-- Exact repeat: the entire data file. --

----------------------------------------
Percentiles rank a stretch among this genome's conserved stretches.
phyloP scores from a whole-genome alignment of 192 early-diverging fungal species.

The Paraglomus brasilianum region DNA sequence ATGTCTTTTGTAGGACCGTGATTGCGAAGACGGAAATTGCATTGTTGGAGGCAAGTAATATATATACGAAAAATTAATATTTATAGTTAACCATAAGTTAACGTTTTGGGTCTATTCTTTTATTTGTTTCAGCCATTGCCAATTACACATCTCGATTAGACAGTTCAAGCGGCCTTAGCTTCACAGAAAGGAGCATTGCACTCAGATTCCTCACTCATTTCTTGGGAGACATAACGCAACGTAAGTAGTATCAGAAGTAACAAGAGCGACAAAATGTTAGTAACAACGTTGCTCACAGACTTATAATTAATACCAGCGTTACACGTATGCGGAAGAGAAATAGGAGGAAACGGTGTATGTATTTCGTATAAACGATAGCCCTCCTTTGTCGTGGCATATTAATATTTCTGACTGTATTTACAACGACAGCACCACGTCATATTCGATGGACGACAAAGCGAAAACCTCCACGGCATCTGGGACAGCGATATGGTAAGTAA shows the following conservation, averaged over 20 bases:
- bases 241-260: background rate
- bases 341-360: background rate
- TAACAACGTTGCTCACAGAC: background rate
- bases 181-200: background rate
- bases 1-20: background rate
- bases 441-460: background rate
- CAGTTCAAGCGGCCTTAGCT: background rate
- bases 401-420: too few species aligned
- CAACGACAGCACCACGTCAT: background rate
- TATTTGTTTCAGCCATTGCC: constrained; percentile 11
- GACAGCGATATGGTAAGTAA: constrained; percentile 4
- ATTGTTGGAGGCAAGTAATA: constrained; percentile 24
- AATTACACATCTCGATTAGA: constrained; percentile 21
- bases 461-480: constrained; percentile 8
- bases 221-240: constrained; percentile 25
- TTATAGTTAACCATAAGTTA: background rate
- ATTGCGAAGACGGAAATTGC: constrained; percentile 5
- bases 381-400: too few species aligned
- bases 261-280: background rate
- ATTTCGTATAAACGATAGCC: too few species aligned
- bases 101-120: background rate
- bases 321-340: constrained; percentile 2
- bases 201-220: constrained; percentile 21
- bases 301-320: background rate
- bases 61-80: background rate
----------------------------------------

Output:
Percentiles rank a stretch among this genome's conserved stretches.
phyloP scores from a whole-genome alignment of 192 early-diverging fungal species.

The Paraglomus brasilianum region DNA sequence ATGTCTTTTGTAGGACCGTGATTGCGAAGACGGAAATTGCATTGTTGGAGGCAAGTAATATATATACGAAAAATTAATATTTATAGTTAACCATAAGTTAACGTTTTGGGTCTATTCTTTTATTTGTTTCAGCCATTGCCAATTACACATCTCGATTAGACAGTTCAAGCGGCCTTAGCTTCACAGAAAGGAGCATTGCACTCAGATTCCTCACTCATTTCTTGGGAGACATAACGCAACGTAAGTAGTATCAGAAGTAACAAGAGCGACAAAATGTTAGTAACAACGTTGCTCACAGACTTATAATTAATACCAGCGTTACACGTATGCGGAAGAGAAATAGGAGGAAACGGTGTATGTATTTCGTATAAACGATAGCCCTCCTTTGTCGTGGCATATTAATATTTCTGACTGTATTTACAACGACAGCACCACGTCATATTCGATGGACGACAAAGCGAAAACCTCCACGGCATCTGGGACAGCGATATGGTAAGTAA shows the following conservation, averaged over 20 bases:
- bases 241-260: background rate
- bases 341-360: background rate
- TAACAACGTTGCTCACAGAC: background rate
- bases 181-200: background rate
- bases 1-20: background rate
- bases 441-460: background rate
- CAGTTCAAGCGGCCTTAGCT: background rate
- bases 401-420: too few species aligned
- CAACGACAGCACCACGTCAT: background rate
- TATTTGTTTCAGCCATTGCC: constrained; percentile 11
- GACAGCGATATGGTAAGTAA: constrained; percentile 4
- ATTGTTGGAGGCAAGTAATA: constrained; percentile 24
- AATTACACATCTCGATTAGA: constrained; percentile 21
- bases 461-480: constrained; percentile 8
- bases 221-240: constrained; percentile 25
- TTATAGTTAACCATAAGTTA: background rate
- ATTGCGAAGACGGAAATTGC: constrained; percentile 5
- bases 381-400: too few species aligned
- bases 261-280: background rate
- ATTTCGTATAAACGATAGCC: too few species aligned
- bases 101-120: background rate
- bases 321-340: constrained; percentile 2
- bases 201-220: constrained; percentile 21
- bases 301-320: background rate
- bases 61-80: background rate